Table of Contents



Table of Contents
Happy New Year!
Winter 2015
Table of Contents
Mayor’s Musings..............................1
Manager’s Report............................2
Police Department...........................3
Meet Your Neighbors......................4
Economic Development..................5
Fire Department..............................6
Parks and Recreation.......................7
Public Works....................................8
As the new year begins, it’s a good time to take stock of our community, celebrate
successes and acknowledge challenges.
Davidson citizens are very involved in making our community a better place to live, work
and play:
• We can celebrate citizen engagement in Civics 101 (this year’s class begins in February);
Davidson Connections merchant/business meetings; open houses and public hearings
to discuss the Planning Ordinance, Parks and Recreation Master Plan, and the Connect
Our Future initiative; and other town events including National Night Out, the Burney
Award (congratulations to Eddie and Connie Beach!) and Veterans Day. (Davidson has
been named a Commemorative Partner in the 50th anniversary commemoration of the
Vietnam War -- an important opportunity to acknowledge and thank Vietnam veterans
and their families.)
• We enjoy popular community events that promote our local businesses and community
spirit including April is for Arts, Concerts on the Green, the Halloween march, and
Christmas in Davidson.
• MI-Connection continues to improve with increased numbers of residential and
commercial customers.
• The 2014 Citizen Survey showed high rankings from our citizens.
216 South Main Street
8:00 a.m. to 5:00 p.m.
Citizens can be very proud of the great work of our town staff including:
• Our police department was reaccredited with the Commission on Accreditation for
Law Enforcement Agencies (CALEA), pioneered the use of body-worn cameras,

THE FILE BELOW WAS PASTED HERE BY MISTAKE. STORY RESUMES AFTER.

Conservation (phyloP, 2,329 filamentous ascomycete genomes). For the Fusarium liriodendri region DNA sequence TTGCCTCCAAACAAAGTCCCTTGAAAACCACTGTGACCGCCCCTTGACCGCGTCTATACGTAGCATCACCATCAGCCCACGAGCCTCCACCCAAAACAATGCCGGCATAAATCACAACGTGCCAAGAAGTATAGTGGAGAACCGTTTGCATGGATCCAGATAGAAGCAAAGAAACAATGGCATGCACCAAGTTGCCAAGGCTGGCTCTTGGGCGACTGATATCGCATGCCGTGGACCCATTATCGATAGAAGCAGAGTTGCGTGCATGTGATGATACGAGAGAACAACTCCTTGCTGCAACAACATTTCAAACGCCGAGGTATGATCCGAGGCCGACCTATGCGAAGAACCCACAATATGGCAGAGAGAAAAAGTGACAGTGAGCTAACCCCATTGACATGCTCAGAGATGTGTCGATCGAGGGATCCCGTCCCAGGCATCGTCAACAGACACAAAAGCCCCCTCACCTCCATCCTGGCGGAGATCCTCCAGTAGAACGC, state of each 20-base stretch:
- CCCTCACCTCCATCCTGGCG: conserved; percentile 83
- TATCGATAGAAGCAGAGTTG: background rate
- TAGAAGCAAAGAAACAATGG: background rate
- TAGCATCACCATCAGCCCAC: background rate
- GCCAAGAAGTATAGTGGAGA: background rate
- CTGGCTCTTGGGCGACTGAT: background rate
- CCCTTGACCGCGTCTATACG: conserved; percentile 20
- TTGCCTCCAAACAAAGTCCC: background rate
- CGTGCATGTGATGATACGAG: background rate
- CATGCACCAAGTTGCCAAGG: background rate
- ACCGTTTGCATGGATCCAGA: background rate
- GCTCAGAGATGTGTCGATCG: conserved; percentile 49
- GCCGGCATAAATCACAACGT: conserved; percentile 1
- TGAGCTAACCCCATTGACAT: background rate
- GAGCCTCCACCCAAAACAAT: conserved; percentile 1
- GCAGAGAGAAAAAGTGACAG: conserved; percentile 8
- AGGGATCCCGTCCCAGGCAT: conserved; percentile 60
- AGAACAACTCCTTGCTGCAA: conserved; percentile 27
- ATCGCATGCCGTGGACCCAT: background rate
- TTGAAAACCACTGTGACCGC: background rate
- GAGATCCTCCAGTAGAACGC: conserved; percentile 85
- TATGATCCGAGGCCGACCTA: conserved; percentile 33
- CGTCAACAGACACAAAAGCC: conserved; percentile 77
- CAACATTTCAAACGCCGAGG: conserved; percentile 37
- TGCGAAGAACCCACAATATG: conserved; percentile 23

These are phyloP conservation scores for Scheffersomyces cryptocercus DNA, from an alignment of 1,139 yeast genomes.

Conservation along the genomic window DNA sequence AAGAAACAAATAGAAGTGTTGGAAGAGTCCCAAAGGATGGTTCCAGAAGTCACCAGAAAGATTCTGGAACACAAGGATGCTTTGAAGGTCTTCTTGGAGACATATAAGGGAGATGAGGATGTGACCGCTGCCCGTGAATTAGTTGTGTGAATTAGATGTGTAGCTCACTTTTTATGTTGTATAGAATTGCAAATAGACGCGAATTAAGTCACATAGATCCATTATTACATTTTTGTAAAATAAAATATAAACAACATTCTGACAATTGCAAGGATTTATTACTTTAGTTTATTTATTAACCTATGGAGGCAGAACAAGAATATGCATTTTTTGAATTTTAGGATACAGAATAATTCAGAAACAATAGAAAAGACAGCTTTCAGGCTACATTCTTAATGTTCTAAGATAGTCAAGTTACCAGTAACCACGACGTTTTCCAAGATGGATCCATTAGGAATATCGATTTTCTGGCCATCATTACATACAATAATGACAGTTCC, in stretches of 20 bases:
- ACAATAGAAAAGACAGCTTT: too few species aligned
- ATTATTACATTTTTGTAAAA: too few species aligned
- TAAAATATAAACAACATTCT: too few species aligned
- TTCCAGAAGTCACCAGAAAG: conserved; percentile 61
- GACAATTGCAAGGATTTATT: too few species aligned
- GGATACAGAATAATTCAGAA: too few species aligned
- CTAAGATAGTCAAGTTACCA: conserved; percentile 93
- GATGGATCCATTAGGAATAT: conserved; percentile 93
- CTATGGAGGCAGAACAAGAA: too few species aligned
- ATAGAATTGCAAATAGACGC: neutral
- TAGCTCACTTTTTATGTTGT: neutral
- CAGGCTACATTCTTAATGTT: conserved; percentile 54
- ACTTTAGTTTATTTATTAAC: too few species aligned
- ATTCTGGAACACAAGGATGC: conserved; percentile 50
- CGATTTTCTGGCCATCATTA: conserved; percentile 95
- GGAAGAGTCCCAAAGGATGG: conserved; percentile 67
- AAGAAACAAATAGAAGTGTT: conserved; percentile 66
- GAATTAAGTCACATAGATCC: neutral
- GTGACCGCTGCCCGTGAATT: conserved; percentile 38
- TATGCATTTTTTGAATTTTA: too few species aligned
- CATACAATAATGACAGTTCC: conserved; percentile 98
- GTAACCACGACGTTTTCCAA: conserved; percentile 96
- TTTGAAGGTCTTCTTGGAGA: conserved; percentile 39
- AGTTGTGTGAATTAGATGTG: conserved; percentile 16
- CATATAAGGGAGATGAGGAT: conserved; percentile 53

installed a medicine drop-box and conducted their annual Angel Tree to help families
in need. Davidson is recognized as a AAA Traffic Safe community.
• Our fire department responded to over 1,300 calls for service, successfully conducted
their annual Muscular Dystrophy Association “Fill the Boot” campaign, and helped
save the life of a citizen who was unresponsive due to cardiac arrest.
• Our public works department continues to help make our community a clean, vibrant,
and beautiful place, supporting pedestrian safety by
installing flashing beacon lights at the Griffith Street
circles and at Davidson-Concord Road/Robert
Walker Drive. New lights at McEver Field enhance
this great venue for baseball, where a 50+ year
reunion of past players was celebrated last July.
• Our Planning Department is very near completion
of a total re-write of our planning ordinance, the
instrument used to assist us in guiding and sustaining
our community through one of our consistent
challenges: new and increasing development.
We completed a fiscal impact analysis to help guide our
economic development decisions. We welcome new
businesses in auto service, food (we have
continued on page 3
Mayor John Woods
Manager’s Report
Often when I
meet people
from around
the country
who are
familiar with
Town Manager
Leamon Brice
they exclaim,
“Oh, what a
wonderful town!” I’m sure many of you
experience the same reaction. Davidson
has developed a reputation for being
a great community. But not everyone
understands exactly what makes -- and
keeps -- Davidson different. Some cite
an abundance of open space and natural
areas. Others point to the fact that we
don’t allow drive-thrus, or that we think
of the pedestrian and cyclist first. Most
folks don’t realize it is not any one of
these things that make the difference, but
a combination of a great many factors.
Many, however, are convinced that the one
item most important to them is the key
reason for the difference.
Davidson operates under the same basic
property rules as any other community
in North Carolina. Property owners
have rights, one of which is the ability to
develop their property, and the Town of
Davidson does not have the authority to
prevent development of any parcel. The
town does, however, have the ability to
control the pattern, form, and, to some
extent, timing of development.
Davidson has chosen to develop in a
manner that respects the pedestrian over
the car. The most important part of
the town is its people. The pattern of
development can create -- or destroy -opportunities to build community. Many
towns across the country have chosen to
accommodate the market and the car at
the expense of their sense of community. With this in mind, let’s think about what
is different between Davidson and other
For many years now, the Town of
Davidson has pursued a form and pattern
The General Statutes of North Carolina require each unit of local government to
have its accounts audited at the end of each fiscal year (July 1 to June 30). Tinsley
and Terry, CPAs, P.C. audited the town’s financial records for the fiscal year ending
June 30, 2014 and presented it to the board of commissioners on Dec. 9, 2014.
The independent auditor concluded, based upon the audit, that the Town of
Davidson financial statements for the fiscal year ended June 30, 2014, are fairly